Reducing Respiratory Compromise and Depression

In a special roundtable discussion hosted February 26-27, 2015 by the National Association for Medical Direction of Respiratory Care (NAMDRC), healthcare leaders reviewed and discussed how to reduce the risk of respiratory compromise.

Respiratory compromise is the second-most frequently occurring preventable patient safety issue and causes higher mortality rates, longer hospital and ICU stays, and millions of healthcare dollars every single year. It is the third most rapidly increasing hospital inpatient cost in the United States. Respiratory compromise consists of respiratory insufficiency, compromise, distress, arrest, and failure.

Signaling that respiratory compromise is a critical patient safety issue and their support for reducing the risk of respiratory compromise, many key healthcare organizations were participated in the roundtable discussion:

  • American Association for Respiratory Care (AARC)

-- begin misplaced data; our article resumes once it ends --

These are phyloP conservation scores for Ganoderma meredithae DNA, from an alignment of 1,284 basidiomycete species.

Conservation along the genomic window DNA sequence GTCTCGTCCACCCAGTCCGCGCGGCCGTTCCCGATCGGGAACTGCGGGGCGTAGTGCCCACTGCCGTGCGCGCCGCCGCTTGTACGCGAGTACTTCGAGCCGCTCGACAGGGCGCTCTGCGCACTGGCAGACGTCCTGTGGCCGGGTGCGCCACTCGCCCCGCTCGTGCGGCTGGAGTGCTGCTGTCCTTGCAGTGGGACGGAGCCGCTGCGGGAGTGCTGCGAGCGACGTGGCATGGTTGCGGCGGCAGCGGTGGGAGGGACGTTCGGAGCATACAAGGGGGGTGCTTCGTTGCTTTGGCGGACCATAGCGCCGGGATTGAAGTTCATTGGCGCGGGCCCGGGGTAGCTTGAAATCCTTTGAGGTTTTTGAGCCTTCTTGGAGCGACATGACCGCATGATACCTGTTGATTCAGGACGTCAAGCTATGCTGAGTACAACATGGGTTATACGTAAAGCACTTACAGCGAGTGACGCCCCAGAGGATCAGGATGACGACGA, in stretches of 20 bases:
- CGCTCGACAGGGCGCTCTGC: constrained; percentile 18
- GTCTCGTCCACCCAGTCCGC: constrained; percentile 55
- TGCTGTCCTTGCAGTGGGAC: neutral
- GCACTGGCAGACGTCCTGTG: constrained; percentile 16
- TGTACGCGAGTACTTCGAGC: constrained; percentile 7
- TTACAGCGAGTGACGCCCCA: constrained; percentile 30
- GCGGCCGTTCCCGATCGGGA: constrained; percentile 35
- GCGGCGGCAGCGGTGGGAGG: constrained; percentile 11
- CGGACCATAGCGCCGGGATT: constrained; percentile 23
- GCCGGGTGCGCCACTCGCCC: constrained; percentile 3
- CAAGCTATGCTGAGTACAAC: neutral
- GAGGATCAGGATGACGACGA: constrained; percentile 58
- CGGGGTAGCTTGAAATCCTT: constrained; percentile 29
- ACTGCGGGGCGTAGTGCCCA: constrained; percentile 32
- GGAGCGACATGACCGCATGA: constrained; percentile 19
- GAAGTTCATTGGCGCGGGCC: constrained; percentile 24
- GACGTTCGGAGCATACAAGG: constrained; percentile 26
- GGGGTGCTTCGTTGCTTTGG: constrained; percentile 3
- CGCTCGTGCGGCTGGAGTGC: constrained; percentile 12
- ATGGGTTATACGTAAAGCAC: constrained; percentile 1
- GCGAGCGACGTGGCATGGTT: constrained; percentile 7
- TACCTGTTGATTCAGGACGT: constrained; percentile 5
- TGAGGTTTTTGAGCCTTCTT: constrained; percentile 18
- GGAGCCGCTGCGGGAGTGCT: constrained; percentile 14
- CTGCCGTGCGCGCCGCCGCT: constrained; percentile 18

• American Association of Critical-Care Nurses (AACN)
  • American College of Emergency Physicians (ACEP)
  • American Thoracic Society (ATS)
  • National Association for Medical Direction of Respiratory Care (NAMDRC)
  • Physician-Patient Alliance for Health & Safety (PPAHS)
  • Society of Critical Care Medicine (SCCM)

“Recognizing the signs of patient deterioration at the earliest possible moment allows for interventions that may be less complex and costly,” said Michael Wong, JD (Executive Director, Physician-Patient Alliance for Health & Safety). “Patients like Amanda Abbiehl, Leah Coufal, John LaChance, and countless others may still be alive today had appropriate monitoring and therapies been applied.”

“We believe that the roundtable discussions have been constructive in helping to lay the groundwork for the development of beneficial tools and the research needed to make the changes necessary to save lives from respiratory compromise,” said Dennis E. Doherty, MD (immediate Past President, NAMDRC, Professor, University of Kentucky College of Medicine). “We look forward to working with the Physician-Patient Alliance and all roundtable organizations and attendees to advance our understanding of what needs to be done now and in the future for this critical patient safety issue.”

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